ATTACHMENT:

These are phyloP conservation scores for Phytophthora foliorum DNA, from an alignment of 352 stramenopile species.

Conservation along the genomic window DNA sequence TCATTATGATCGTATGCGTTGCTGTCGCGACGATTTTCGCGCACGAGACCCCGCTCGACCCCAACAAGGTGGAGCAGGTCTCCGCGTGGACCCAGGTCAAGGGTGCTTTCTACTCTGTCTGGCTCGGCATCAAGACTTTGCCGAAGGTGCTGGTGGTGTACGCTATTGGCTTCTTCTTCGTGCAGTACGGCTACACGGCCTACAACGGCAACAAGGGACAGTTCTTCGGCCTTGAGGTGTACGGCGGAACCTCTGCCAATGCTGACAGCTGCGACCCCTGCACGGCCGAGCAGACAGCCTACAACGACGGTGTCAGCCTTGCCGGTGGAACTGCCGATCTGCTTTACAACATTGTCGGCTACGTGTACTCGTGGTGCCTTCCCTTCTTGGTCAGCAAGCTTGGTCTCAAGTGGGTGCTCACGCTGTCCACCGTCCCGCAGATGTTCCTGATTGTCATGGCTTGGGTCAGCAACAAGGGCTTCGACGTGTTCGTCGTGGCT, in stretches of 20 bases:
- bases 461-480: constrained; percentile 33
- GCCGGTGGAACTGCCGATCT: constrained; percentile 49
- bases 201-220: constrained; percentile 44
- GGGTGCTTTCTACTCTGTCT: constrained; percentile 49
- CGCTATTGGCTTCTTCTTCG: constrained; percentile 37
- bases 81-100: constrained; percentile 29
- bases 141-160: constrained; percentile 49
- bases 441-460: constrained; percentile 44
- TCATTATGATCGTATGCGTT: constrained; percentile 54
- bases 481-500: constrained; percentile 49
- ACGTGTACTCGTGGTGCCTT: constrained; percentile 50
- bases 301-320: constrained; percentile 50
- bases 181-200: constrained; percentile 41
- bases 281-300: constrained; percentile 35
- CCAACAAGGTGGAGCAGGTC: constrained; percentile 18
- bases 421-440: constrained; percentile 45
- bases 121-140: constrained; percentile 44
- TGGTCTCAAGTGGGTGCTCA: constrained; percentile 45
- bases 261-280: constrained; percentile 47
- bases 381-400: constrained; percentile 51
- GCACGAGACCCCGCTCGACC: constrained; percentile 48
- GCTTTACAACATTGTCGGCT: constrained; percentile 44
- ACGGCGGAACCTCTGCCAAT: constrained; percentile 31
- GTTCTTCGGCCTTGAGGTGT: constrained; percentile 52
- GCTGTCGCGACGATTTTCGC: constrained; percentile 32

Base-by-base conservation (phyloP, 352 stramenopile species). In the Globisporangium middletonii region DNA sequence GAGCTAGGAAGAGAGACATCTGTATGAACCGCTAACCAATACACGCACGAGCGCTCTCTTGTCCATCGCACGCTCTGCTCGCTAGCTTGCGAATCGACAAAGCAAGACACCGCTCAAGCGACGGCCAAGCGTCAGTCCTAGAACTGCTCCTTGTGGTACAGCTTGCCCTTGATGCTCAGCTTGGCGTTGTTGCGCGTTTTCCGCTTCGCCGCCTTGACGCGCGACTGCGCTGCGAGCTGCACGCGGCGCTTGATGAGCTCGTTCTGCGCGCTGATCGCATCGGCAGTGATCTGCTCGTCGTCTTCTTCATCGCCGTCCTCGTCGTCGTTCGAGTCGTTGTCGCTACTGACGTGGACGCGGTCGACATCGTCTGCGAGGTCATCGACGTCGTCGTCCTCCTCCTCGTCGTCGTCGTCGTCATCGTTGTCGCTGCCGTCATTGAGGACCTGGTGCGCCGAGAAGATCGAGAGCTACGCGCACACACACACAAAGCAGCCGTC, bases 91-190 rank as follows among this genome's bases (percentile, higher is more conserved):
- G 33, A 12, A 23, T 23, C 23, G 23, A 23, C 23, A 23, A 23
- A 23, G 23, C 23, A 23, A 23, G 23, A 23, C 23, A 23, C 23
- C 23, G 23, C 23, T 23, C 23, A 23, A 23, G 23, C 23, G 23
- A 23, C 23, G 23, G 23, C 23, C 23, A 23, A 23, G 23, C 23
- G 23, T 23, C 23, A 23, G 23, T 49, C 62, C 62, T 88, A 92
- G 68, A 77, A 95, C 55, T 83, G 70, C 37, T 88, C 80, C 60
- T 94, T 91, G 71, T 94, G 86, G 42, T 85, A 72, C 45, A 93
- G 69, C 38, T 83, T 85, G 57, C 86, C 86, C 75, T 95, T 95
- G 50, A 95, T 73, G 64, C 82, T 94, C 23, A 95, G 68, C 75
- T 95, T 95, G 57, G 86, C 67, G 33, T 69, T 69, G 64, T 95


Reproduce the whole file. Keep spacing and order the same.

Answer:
These are phyloP conservation scores for Phytophthora foliorum DNA, from an alignment of 352 stramenopile species.

Conservation along the genomic window DNA sequence TCATTATGATCGTATGCGTTGCTGTCGCGACGATTTTCGCGCACGAGACCCCGCTCGACCCCAACAAGGTGGAGCAGGTCTCCGCGTGGACCCAGGTCAAGGGTGCTTTCTACTCTGTCTGGCTCGGCATCAAGACTTTGCCGAAGGTGCTGGTGGTGTACGCTATTGGCTTCTTCTTCGTGCAGTACGGCTACACGGCCTACAACGGCAACAAGGGACAGTTCTTCGGCCTTGAGGTGTACGGCGGAACCTCTGCCAATGCTGACAGCTGCGACCCCTGCACGGCCGAGCAGACAGCCTACAACGACGGTGTCAGCCTTGCCGGTGGAACTGCCGATCTGCTTTACAACATTGTCGGCTACGTGTACTCGTGGTGCCTTCCCTTCTTGGTCAGCAAGCTTGGTCTCAAGTGGGTGCTCACGCTGTCCACCGTCCCGCAGATGTTCCTGATTGTCATGGCTTGGGTCAGCAACAAGGGCTTCGACGTGTTCGTCGTGGCT, in stretches of 20 bases:
- bases 461-480: constrained; percentile 33
- GCCGGTGGAACTGCCGATCT: constrained; percentile 49
- bases 201-220: constrained; percentile 44
- GGGTGCTTTCTACTCTGTCT: constrained; percentile 49
- CGCTATTGGCTTCTTCTTCG: constrained; percentile 37
- bases 81-100: constrained; percentile 29
- bases 141-160: constrained; percentile 49
- bases 441-460: constrained; percentile 44
- TCATTATGATCGTATGCGTT: constrained; percentile 54
- bases 481-500: constrained; percentile 49
- ACGTGTACTCGTGGTGCCTT: constrained; percentile 50
- bases 301-320: constrained; percentile 50
- bases 181-200: constrained; percentile 41
- bases 281-300: constrained; percentile 35
- CCAACAAGGTGGAGCAGGTC: constrained; percentile 18
- bases 421-440: constrained; percentile 45
- bases 121-140: constrained; percentile 44
- TGGTCTCAAGTGGGTGCTCA: constrained; percentile 45
- bases 261-280: constrained; percentile 47
- bases 381-400: constrained; percentile 51
- GCACGAGACCCCGCTCGACC: constrained; percentile 48
- GCTTTACAACATTGTCGGCT: constrained; percentile 44
- ACGGCGGAACCTCTGCCAAT: constrained; percentile 31
- GTTCTTCGGCCTTGAGGTGT: constrained; percentile 52
- GCTGTCGCGACGATTTTCGC: constrained; percentile 32

Base-by-base conservation (phyloP, 352 stramenopile species). In the Globisporangium middletonii region DNA sequence GAGCTAGGAAGAGAGACATCTGTATGAACCGCTAACCAATACACGCACGAGCGCTCTCTTGTCCATCGCACGCTCTGCTCGCTAGCTTGCGAATCGACAAAGCAAGACACCGCTCAAGCGACGGCCAAGCGTCAGTCCTAGAACTGCTCCTTGTGGTACAGCTTGCCCTTGATGCTCAGCTTGGCGTTGTTGCGCGTTTTCCGCTTCGCCGCCTTGACGCGCGACTGCGCTGCGAGCTGCACGCGGCGCTTGATGAGCTCGTTCTGCGCGCTGATCGCATCGGCAGTGATCTGCTCGTCGTCTTCTTCATCGCCGTCCTCGTCGTCGTTCGAGTCGTTGTCGCTACTGACGTGGACGCGGTCGACATCGTCTGCGAGGTCATCGACGTCGTCGTCCTCCTCCTCGTCGTCGTCGTCGTCATCGTTGTCGCTGCCGTCATTGAGGACCTGGTGCGCCGAGAAGATCGAGAGCTACGCGCACACACACACAAAGCAGCCGTC, bases 91-190 rank as follows among this genome's bases (percentile, higher is more conserved):
- G 33, A 12, A 23, T 23, C 23, G 23, A 23, C 23, A 23, A 23
- A 23, G 23, C 23, A 23, A 23, G 23, A 23, C 23, A 23, C 23
- C 23, G 23, C 23, T 23, C 23, A 23, A 23, G 23, C 23, G 23
- A 23, C 23, G 23, G 23, C 23, C 23, A 23, A 23, G 23, C 23
- G 23, T 23, C 23, A 23, G 23, T 49, C 62, C 62, T 88, A 92
- G 68, A 77, A 95, C 55, T 83, G 70, C 37, T 88, C 80, C 60
- T 94, T 91, G 71, T 94, G 86, G 42, T 85, A 72, C 45, A 93
- G 69, C 38, T 83, T 85, G 57, C 86, C 86, C 75, T 95, T 95
- G 50, A 95, T 73, G 64, C 82, T 94, C 23, A 95, G 68, C 75
- T 95, T 95, G 57, G 86, C 67, G 33, T 69, T 69, G 64, T 95